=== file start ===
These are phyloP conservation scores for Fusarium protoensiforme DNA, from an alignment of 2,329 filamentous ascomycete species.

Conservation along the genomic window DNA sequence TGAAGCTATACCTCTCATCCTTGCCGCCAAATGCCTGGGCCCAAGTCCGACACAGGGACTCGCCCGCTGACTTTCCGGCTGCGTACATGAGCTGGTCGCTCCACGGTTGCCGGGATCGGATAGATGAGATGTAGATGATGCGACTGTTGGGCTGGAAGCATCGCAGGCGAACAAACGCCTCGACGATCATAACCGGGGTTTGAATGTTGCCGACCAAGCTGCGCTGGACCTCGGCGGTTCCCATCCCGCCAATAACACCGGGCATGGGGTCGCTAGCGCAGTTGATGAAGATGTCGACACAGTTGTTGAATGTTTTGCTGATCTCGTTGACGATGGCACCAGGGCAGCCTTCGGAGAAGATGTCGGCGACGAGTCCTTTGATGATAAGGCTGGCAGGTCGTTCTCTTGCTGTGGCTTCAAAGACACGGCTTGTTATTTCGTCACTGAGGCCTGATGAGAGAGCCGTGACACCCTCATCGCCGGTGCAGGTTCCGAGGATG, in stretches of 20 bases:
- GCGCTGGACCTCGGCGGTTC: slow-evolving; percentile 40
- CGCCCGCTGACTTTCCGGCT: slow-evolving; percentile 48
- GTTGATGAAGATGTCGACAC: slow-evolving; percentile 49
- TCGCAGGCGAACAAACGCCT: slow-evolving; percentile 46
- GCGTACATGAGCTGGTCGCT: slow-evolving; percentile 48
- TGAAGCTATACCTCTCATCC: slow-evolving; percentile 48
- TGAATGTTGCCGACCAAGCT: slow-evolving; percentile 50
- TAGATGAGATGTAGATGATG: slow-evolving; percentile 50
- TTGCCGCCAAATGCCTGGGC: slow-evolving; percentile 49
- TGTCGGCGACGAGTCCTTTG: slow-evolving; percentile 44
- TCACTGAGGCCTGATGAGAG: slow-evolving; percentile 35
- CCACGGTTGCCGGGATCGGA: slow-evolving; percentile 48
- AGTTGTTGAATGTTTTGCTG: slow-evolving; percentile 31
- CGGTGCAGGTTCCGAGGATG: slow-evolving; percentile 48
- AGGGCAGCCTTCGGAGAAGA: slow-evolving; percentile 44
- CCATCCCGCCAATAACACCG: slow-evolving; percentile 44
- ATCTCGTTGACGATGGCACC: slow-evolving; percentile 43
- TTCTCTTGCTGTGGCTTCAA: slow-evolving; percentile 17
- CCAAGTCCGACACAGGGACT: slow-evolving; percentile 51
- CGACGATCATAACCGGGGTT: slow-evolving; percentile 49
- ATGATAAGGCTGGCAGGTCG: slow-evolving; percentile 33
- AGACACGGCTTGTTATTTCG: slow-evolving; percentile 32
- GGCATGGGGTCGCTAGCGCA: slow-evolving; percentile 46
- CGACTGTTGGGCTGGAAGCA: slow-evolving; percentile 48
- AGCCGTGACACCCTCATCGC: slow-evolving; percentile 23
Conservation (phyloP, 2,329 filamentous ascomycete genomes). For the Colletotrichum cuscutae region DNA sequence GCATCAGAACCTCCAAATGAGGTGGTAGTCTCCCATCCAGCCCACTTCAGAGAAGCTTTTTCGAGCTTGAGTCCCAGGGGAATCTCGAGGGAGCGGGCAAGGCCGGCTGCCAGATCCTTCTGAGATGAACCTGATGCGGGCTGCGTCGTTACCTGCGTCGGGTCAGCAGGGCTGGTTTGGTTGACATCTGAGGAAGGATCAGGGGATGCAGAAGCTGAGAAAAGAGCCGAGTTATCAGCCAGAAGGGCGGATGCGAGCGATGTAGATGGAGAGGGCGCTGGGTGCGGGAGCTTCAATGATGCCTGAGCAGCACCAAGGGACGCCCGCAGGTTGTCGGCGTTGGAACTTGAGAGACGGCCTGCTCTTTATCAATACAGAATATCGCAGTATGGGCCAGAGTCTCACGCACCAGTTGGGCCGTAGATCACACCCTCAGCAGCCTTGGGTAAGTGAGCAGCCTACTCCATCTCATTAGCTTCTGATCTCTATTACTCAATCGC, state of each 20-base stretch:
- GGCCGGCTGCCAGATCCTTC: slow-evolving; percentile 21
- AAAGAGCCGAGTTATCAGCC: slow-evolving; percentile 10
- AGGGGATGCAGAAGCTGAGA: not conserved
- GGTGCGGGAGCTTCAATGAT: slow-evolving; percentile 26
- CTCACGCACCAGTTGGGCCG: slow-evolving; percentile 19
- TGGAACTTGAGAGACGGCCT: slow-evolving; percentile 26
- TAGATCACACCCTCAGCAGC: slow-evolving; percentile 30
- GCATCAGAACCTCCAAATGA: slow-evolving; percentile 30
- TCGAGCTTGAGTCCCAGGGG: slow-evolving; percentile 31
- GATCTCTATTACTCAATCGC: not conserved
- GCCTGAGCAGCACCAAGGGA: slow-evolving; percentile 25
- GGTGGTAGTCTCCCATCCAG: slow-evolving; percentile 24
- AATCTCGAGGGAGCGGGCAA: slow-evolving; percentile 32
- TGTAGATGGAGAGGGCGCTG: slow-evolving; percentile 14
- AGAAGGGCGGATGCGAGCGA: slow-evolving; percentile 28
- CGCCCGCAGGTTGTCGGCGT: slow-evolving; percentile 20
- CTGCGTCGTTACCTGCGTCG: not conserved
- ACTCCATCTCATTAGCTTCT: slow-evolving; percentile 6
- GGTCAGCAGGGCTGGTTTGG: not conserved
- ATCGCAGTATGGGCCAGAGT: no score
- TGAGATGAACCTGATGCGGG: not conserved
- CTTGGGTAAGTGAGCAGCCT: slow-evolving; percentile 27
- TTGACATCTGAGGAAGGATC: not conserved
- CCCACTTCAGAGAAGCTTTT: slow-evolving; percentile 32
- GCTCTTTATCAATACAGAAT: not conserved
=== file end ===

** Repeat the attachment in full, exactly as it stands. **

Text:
These are phyloP conservation scores for Fusarium protoensiforme DNA, from an alignment of 2,329 filamentous ascomycete species.

Conservation along the genomic window DNA sequence TGAAGCTATACCTCTCATCCTTGCCGCCAAATGCCTGGGCCCAAGTCCGACACAGGGACTCGCCCGCTGACTTTCCGGCTGCGTACATGAGCTGGTCGCTCCACGGTTGCCGGGATCGGATAGATGAGATGTAGATGATGCGACTGTTGGGCTGGAAGCATCGCAGGCGAACAAACGCCTCGACGATCATAACCGGGGTTTGAATGTTGCCGACCAAGCTGCGCTGGACCTCGGCGGTTCCCATCCCGCCAATAACACCGGGCATGGGGTCGCTAGCGCAGTTGATGAAGATGTCGACACAGTTGTTGAATGTTTTGCTGATCTCGTTGACGATGGCACCAGGGCAGCCTTCGGAGAAGATGTCGGCGACGAGTCCTTTGATGATAAGGCTGGCAGGTCGTTCTCTTGCTGTGGCTTCAAAGACACGGCTTGTTATTTCGTCACTGAGGCCTGATGAGAGAGCCGTGACACCCTCATCGCCGGTGCAGGTTCCGAGGATG, in stretches of 20 bases:
- GCGCTGGACCTCGGCGGTTC: slow-evolving; percentile 40
- CGCCCGCTGACTTTCCGGCT: slow-evolving; percentile 48
- GTTGATGAAGATGTCGACAC: slow-evolving; percentile 49
- TCGCAGGCGAACAAACGCCT: slow-evolving; percentile 46
- GCGTACATGAGCTGGTCGCT: slow-evolving; percentile 48
- TGAAGCTATACCTCTCATCC: slow-evolving; percentile 48
- TGAATGTTGCCGACCAAGCT: slow-evolving; percentile 50
- TAGATGAGATGTAGATGATG: slow-evolving; percentile 50
- TTGCCGCCAAATGCCTGGGC: slow-evolving; percentile 49
- TGTCGGCGACGAGTCCTTTG: slow-evolving; percentile 44
- TCACTGAGGCCTGATGAGAG: slow-evolving; percentile 35
- CCACGGTTGCCGGGATCGGA: slow-evolving; percentile 48
- AGTTGTTGAATGTTTTGCTG: slow-evolving; percentile 31
- CGGTGCAGGTTCCGAGGATG: slow-evolving; percentile 48
- AGGGCAGCCTTCGGAGAAGA: slow-evolving; percentile 44
- CCATCCCGCCAATAACACCG: slow-evolving; percentile 44
- ATCTCGTTGACGATGGCACC: slow-evolving; percentile 43
- TTCTCTTGCTGTGGCTTCAA: slow-evolving; percentile 17
- CCAAGTCCGACACAGGGACT: slow-evolving; percentile 51
- CGACGATCATAACCGGGGTT: slow-evolving; percentile 49
- ATGATAAGGCTGGCAGGTCG: slow-evolving; percentile 33
- AGACACGGCTTGTTATTTCG: slow-evolving; percentile 32
- GGCATGGGGTCGCTAGCGCA: slow-evolving; percentile 46
- CGACTGTTGGGCTGGAAGCA: slow-evolving; percentile 48
- AGCCGTGACACCCTCATCGC: slow-evolving; percentile 23
Conservation (phyloP, 2,329 filamentous ascomycete genomes). For the Colletotrichum cuscutae region DNA sequence GCATCAGAACCTCCAAATGAGGTGGTAGTCTCCCATCCAGCCCACTTCAGAGAAGCTTTTTCGAGCTTGAGTCCCAGGGGAATCTCGAGGGAGCGGGCAAGGCCGGCTGCCAGATCCTTCTGAGATGAACCTGATGCGGGCTGCGTCGTTACCTGCGTCGGGTCAGCAGGGCTGGTTTGGTTGACATCTGAGGAAGGATCAGGGGATGCAGAAGCTGAGAAAAGAGCCGAGTTATCAGCCAGAAGGGCGGATGCGAGCGATGTAGATGGAGAGGGCGCTGGGTGCGGGAGCTTCAATGATGCCTGAGCAGCACCAAGGGACGCCCGCAGGTTGTCGGCGTTGGAACTTGAGAGACGGCCTGCTCTTTATCAATACAGAATATCGCAGTATGGGCCAGAGTCTCACGCACCAGTTGGGCCGTAGATCACACCCTCAGCAGCCTTGGGTAAGTGAGCAGCCTACTCCATCTCATTAGCTTCTGATCTCTATTACTCAATCGC, state of each 20-base stretch:
- GGCCGGCTGCCAGATCCTTC: slow-evolving; percentile 21
- AAAGAGCCGAGTTATCAGCC: slow-evolving; percentile 10
- AGGGGATGCAGAAGCTGAGA: not conserved
- GGTGCGGGAGCTTCAATGAT: slow-evolving; percentile 26
- CTCACGCACCAGTTGGGCCG: slow-evolving; percentile 19
- TGGAACTTGAGAGACGGCCT: slow-evolving; percentile 26
- TAGATCACACCCTCAGCAGC: slow-evolving; percentile 30
- GCATCAGAACCTCCAAATGA: slow-evolving; percentile 30
- TCGAGCTTGAGTCCCAGGGG: slow-evolving; percentile 31
- GATCTCTATTACTCAATCGC: not conserved
- GCCTGAGCAGCACCAAGGGA: slow-evolving; percentile 25
- GGTGGTAGTCTCCCATCCAG: slow-evolving; percentile 24
- AATCTCGAGGGAGCGGGCAA: slow-evolving; percentile 32
- TGTAGATGGAGAGGGCGCTG: slow-evolving; percentile 14
- AGAAGGGCGGATGCGAGCGA: slow-evolving; percentile 28
- CGCCCGCAGGTTGTCGGCGT: slow-evolving; percentile 20
- CTGCGTCGTTACCTGCGTCG: not conserved
- ACTCCATCTCATTAGCTTCT: slow-evolving; percentile 6
- GGTCAGCAGGGCTGGTTTGG: not conserved
- ATCGCAGTATGGGCCAGAGT: no score
- TGAGATGAACCTGATGCGGG: not conserved
- CTTGGGTAAGTGAGCAGCCT: slow-evolving; percentile 27
- TTGACATCTGAGGAAGGATC: not conserved
- CCCACTTCAGAGAAGCTTTT: slow-evolving; percentile 32
- GCTCTTTATCAATACAGAAT: not conserved